Sofia looked at him with something like awe, which swelled his chest up with pride. She even had the beginnings of a tear in one of her eyes.

“One of these days, I’m going to realize just how much I like you,” she said. “Maybe once you’re old enough to quit making fart jokes.”

He smiled, a ridiculous thing to do when you were about to die. But he did it anyway. “That’s a deal right there. I’m gonna hold you to it.”

She smiled back.

The machines of Chu Industries started whirring and chirping and revving, a chorus of awful sounds. Then they all moved at once.

Chapter 67

A Glimpse of Rutger

Sato barely had time to assess the situation. On one side of his army, a horde of machines were about to attack with technology far beyond a few Shurrics and the other meager weapons the Fifth had at the ready. And on the other—on his side—at least a hundred gray soldiers were marching toward him, their mouths already beginning to open up. The abyss inside matched the fiery sockets of their eyes. Pure flame and heat.

They had no time to wallow in despair or wish for better days. It was fight or die.

“Attack!” he yelled, as loud as he possibly could. “Slam them with Shurrics before they can fight back!”

A series of thumping concussions rocked the world as every one of his nearby soldiers started firing. Sato felt a quick burst of pride at seeing a dozen or so of the Void creatures obliterated into wispy trails of mist. But more came.

And beams of brilliant fire shot out of their mouths, like a volley of arrows, streaming up toward the sky then back down toward the Fifth Army.

“Take cover!” Sato shouted, but the screams had already begun.

Master George was in the middle of the fray, wondering desperately why in the name of all that was good and green on the earth he’d decided to pretend to be a soldier. He could barely hold the Shurric in his arms, and he didn’t know what to do. He stood there, looking to Mothball and Sally for direction. He’d do whatever they did.

The sky was suddenly lit up with streams of fire, coming from the direction of the Void. The sounds of revved up machinery came from the other side, where that nasty ogre Chu had sent some of his inventions. But for what purpose, George had no idea. What in the dickens was going on?

“Whichaway should we be a-fightin’?” Sally asked.

“I’m a bit bamboozled, I am,” was Mothball’s reply. “Paul and Sofia are back there.” She nodded toward where Chu’s attack was starting. “I reckon we best go that way.”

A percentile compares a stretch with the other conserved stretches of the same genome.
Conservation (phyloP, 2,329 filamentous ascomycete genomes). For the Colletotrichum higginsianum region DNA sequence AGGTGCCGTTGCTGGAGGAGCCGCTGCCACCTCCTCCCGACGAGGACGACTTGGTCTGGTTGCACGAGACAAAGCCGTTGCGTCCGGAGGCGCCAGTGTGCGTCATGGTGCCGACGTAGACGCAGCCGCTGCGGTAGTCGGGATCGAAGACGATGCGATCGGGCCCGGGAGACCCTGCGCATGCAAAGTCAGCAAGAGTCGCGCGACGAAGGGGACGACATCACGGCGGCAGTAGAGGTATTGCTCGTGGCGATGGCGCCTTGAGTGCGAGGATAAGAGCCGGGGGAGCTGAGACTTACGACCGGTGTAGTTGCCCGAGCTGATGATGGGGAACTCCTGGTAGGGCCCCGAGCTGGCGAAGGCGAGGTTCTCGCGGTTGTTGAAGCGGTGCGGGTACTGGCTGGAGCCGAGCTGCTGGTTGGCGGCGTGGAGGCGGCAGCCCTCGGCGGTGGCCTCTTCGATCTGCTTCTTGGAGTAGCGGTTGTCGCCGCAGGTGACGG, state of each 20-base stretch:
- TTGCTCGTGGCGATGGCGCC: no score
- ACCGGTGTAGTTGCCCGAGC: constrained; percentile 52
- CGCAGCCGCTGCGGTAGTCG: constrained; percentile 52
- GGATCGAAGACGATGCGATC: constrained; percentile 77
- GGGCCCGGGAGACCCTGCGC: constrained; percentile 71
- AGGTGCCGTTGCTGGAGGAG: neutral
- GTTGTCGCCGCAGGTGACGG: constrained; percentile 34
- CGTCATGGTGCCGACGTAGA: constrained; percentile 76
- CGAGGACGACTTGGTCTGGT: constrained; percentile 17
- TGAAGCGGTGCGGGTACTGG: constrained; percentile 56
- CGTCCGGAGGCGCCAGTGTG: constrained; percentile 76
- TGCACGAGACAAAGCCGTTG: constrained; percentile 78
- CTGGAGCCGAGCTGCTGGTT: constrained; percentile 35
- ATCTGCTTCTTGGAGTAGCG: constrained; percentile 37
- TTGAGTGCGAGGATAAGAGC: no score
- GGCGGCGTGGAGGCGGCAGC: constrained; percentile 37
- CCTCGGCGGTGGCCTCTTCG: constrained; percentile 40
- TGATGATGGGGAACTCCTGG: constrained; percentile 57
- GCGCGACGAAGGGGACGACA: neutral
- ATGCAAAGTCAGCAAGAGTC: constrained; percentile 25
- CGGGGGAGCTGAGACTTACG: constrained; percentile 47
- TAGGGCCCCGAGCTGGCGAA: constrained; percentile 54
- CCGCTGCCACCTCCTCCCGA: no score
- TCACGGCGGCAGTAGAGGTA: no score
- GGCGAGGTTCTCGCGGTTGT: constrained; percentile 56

The two of them charged behind other soldiers, bringing up their weapons to take aim. Master George followed, fighting the temptation to wink himself straight out of there.

Come on, Rutger, he thought to himself. Don’t fail me now. After all these years, don’t fail me now.

Tick’s body bounced, something he didn’t think was possible for a human body to do. But he did. With the protection of Jane’s Chi’karda bubble gone, he’d flown through the air when the ground erupted from below, then landed fifty feet away and bounced. At least twice. He rolled to a stop, dazed and bruised. The winds were fierce and hard and loud around him, lightning flashing everywhere, the sounds deafening. All was a gray blur; he might as well have been blind.

He got to his knees, then tried to stand up, but the gusts ripped at his body and made him fall again. Back to his knees, he squinted his eyes against the wind. He looked in every direction, saw nothing but the mist and fog of the Void swirling and churning like boiling water.

“Jane!” he screamed, though the sound was caught up and whisked away before even his own ears heard it. “Chu!”

He tensed his leg muscles and tried to stand up once more. He’d just gotten his balance when the surface below him exploded outward again, throwing his body forward. After flipping and flailing, he bounced and rolled again. Every inch of him hurt.

Chi’karda. He needed to use his Chi’karda.

Power filled him at the thought, consumed his insides with alternating waves of hot and cold. Orange sparkles mixed in with the gray that filled his vision. With a thought, he replicated Jane’s protective bubble of air. It formed around him and cut off the wind and a lot of the sound. But there were thumps that he felt through the ground. Those eruptions were happening all over the place. And it dawned on Tick what was happening.

The Void didn’t want them to find its core, its heart, or whatever represented its essence. The Void was trying to protect itself.

Filled with the raging power of Chi’karda, Tick went in search of Jane and Chu.

Paul tried not to fall apart inside as utter chaos ruled around him. Metaspides cut across the ground with their spindly legs and jumped on top of soldiers, who had to fight with all four limbs to keep from getting hurt. The Denter machines stomped around, shaking the ground beneath them, swinging those massive, spiked arms at anything that moved. The Ranters spun and flew through the air, trying to cut a path to victory.

But the soldiers of the Fifth weren’t giving up. Not by a long shot. They fired their Shurrics and threw their Ragers and tossed their Squeezer grenades at the creations of Chu Industries. They battled with their arms and legs when their other weapons failed. It was an all-out war, and Paul found what little bravery he could and did his part.

He slowly moved forward, legs bent in a crouch, sweeping his Shurric left and right to fire at any machine that came close. A Metaspide leaped into the air, came down at him. A quick jerk of his arms, a hopeful aim, a pull of the trigger. A thump of pure sound sent the thing catapulting away.

Sofia was at his side, skipping Ragers in strategic locations. One of them balled up into a sphere of ground and rock and destroyed two Denters and a Ranter in one fell swoop.